From today's UK papers

September 18, 2001

The Independent

Forget about pony-tailed dotcom high rollers or City traders with bank accounts swelled by fat bonuses, the typical super-rich Briton is grey-haired, male and likely to qualify for a free bus pass. A survey by Tulip Financial Research of the United Kingdom's 150,000 millionaires has found that rather than being thrusting 20-something entrepreneurs, they remain distinctly "old money" males who have passed retirement age.

The Times

Extremist Muslim group Al Muhajiroun has been banned from university campuses by the NUS after allegations that it has been involved in recruiting students to fight for the Islamic cause.

Prince William will make his pre-university debut in Scotland on Friday by accompanying his father on a visit to Glasgow's notorious Sighthill estates. The estates house more than 1,000 asylum seekers in high-rise flats.

The Guardian

Talk of mergers is in the air but will bigger universities be better?

The empty nest syndrome means when the children go off to university some parents leave home too. 

University secretaries may "run the show", but they are not rewarded appropriately, says Valerie Atkinson.

Lack of status as well as money is deterring potential PhDs.

Daily Telegraph

A British university lecturer taken hostage by Filipino guerrillas escaped by hiding for hours in a swamp, police said yesterday. Timothy Showers, an oceanographer at Mindanao State University in the Tawi-Tawi islands, was captured at gunpoint by Abu Sayyaf rebels.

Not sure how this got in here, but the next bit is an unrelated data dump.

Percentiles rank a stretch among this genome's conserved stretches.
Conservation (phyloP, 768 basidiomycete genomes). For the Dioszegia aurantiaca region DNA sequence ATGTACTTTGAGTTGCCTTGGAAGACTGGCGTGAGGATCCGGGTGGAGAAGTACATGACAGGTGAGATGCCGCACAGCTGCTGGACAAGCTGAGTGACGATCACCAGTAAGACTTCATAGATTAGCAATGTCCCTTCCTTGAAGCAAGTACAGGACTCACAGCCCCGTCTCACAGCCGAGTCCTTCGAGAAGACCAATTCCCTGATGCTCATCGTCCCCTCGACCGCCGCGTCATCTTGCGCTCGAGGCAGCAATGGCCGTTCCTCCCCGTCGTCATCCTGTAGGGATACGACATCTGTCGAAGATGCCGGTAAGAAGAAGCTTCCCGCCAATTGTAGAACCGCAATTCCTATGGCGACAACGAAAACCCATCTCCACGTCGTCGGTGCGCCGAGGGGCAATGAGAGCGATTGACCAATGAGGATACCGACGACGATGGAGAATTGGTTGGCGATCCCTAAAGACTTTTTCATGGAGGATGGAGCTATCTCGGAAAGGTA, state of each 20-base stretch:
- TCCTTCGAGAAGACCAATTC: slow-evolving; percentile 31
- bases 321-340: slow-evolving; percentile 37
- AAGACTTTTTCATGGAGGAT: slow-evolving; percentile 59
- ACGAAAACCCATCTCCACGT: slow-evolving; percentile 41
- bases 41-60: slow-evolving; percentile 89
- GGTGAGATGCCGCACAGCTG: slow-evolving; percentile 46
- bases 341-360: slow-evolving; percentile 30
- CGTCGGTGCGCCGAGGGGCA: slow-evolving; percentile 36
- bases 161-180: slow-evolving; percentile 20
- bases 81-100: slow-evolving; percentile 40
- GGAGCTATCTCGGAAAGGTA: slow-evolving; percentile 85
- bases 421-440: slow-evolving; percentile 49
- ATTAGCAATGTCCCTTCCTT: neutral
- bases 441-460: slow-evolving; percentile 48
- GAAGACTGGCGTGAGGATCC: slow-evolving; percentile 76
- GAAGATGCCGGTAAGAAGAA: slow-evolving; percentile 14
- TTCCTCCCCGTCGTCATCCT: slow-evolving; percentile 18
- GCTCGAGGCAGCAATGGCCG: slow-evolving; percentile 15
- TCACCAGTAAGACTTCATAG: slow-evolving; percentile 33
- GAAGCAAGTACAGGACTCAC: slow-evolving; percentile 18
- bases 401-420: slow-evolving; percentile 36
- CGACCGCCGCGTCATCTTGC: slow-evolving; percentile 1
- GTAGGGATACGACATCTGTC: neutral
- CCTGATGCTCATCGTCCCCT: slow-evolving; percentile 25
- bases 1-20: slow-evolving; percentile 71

Financial Times

Aids has become the biggest single cause of death in South Africa, according to a report by the country's Medical Research Council.

Daily Mail

It can take only moderate exercise to combat or even reverse the effects of ageing, scientists at Southwestern Medical Centre, Dallas claimed today. They found that just 30 minutes of activity three times a week was enough to "knock decades" off the physiological age of middle-aged men.

A good school can add up to £45,000 to the value of houses in its catchment area, it has been revealed. Each five per cent rise in a primary school's performance in national tests adds as much as four per cent to property prices, researchers at the London School of Economics found.


Tests to assess whether a drug used to treat malaria could offer hope to sufferers of human mad cow disease were announced by the British Government yesterday. ( Daily Telegraph , Independent )

A solution to potato blight - one of agricutlure's biggest problems over the centuries - might be in sight after the development of a purple Hungarian potato almost totally resistant to the disease, according to scientists at Newcastle University. ( Finanacial Times , Guardian )

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